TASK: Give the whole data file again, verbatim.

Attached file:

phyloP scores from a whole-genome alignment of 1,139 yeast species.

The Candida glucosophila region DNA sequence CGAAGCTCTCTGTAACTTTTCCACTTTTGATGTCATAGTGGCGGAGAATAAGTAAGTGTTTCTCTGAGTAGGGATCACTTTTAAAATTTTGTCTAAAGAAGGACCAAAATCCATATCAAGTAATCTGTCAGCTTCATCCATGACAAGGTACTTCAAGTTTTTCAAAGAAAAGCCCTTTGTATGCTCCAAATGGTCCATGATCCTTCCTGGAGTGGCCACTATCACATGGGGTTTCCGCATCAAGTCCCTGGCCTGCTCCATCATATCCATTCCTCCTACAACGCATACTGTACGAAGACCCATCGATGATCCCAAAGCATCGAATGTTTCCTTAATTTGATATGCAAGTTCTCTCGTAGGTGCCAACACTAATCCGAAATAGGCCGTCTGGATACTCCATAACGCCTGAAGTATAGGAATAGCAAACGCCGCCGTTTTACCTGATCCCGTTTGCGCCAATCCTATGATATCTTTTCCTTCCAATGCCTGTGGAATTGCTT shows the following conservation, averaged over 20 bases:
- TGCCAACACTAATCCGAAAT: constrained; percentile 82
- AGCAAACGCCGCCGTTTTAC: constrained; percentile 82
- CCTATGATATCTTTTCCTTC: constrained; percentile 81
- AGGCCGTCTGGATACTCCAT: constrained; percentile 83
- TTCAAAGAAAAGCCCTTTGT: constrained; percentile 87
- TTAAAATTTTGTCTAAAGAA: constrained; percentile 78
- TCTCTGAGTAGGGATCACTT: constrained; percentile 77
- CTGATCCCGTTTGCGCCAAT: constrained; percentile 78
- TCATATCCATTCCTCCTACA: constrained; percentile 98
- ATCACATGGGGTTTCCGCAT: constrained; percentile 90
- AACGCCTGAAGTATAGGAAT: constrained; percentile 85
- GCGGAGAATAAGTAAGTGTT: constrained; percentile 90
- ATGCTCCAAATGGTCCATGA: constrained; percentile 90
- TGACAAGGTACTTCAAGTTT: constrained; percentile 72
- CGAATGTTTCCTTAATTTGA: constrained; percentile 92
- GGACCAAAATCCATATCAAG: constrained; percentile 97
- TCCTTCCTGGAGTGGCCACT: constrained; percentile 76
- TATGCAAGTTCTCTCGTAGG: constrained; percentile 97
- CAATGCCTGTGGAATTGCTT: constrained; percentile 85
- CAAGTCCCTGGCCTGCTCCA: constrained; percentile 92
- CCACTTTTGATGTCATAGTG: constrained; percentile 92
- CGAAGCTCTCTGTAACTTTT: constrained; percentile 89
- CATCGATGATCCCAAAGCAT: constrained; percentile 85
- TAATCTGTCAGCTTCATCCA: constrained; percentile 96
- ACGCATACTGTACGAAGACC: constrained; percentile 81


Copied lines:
phyloP scores from a whole-genome alignment of 1,139 yeast species.

The Candida glucosophila region DNA sequence CGAAGCTCTCTGTAACTTTTCCACTTTTGATGTCATAGTGGCGGAGAATAAGTAAGTGTTTCTCTGAGTAGGGATCACTTTTAAAATTTTGTCTAAAGAAGGACCAAAATCCATATCAAGTAATCTGTCAGCTTCATCCATGACAAGGTACTTCAAGTTTTTCAAAGAAAAGCCCTTTGTATGCTCCAAATGGTCCATGATCCTTCCTGGAGTGGCCACTATCACATGGGGTTTCCGCATCAAGTCCCTGGCCTGCTCCATCATATCCATTCCTCCTACAACGCATACTGTACGAAGACCCATCGATGATCCCAAAGCATCGAATGTTTCCTTAATTTGATATGCAAGTTCTCTCGTAGGTGCCAACACTAATCCGAAATAGGCCGTCTGGATACTCCATAACGCCTGAAGTATAGGAATAGCAAACGCCGCCGTTTTACCTGATCCCGTTTGCGCCAATCCTATGATATCTTTTCCTTCCAATGCCTGTGGAATTGCTT shows the following conservation, averaged over 20 bases:
- TGCCAACACTAATCCGAAAT: constrained; percentile 82
- AGCAAACGCCGCCGTTTTAC: constrained; percentile 82
- CCTATGATATCTTTTCCTTC: constrained; percentile 81
- AGGCCGTCTGGATACTCCAT: constrained; percentile 83
- TTCAAAGAAAAGCCCTTTGT: constrained; percentile 87
- TTAAAATTTTGTCTAAAGAA: constrained; percentile 78
- TCTCTGAGTAGGGATCACTT: constrained; percentile 77
- CTGATCCCGTTTGCGCCAAT: constrained; percentile 78
- TCATATCCATTCCTCCTACA: constrained; percentile 98
- ATCACATGGGGTTTCCGCAT: constrained; percentile 90
- AACGCCTGAAGTATAGGAAT: constrained; percentile 85
- GCGGAGAATAAGTAAGTGTT: constrained; percentile 90
- ATGCTCCAAATGGTCCATGA: constrained; percentile 90
- TGACAAGGTACTTCAAGTTT: constrained; percentile 72
- CGAATGTTTCCTTAATTTGA: constrained; percentile 92
- GGACCAAAATCCATATCAAG: constrained; percentile 97
- TCCTTCCTGGAGTGGCCACT: constrained; percentile 76
- TATGCAAGTTCTCTCGTAGG: constrained; percentile 97
- CAATGCCTGTGGAATTGCTT: constrained; percentile 85
- CAAGTCCCTGGCCTGCTCCA: constrained; percentile 92
- CCACTTTTGATGTCATAGTG: constrained; percentile 92
- CGAAGCTCTCTGTAACTTTT: constrained; percentile 89
- CATCGATGATCCCAAAGCAT: constrained; percentile 85
- TAATCTGTCAGCTTCATCCA: constrained; percentile 96
- ACGCATACTGTACGAAGACC: constrained; percentile 81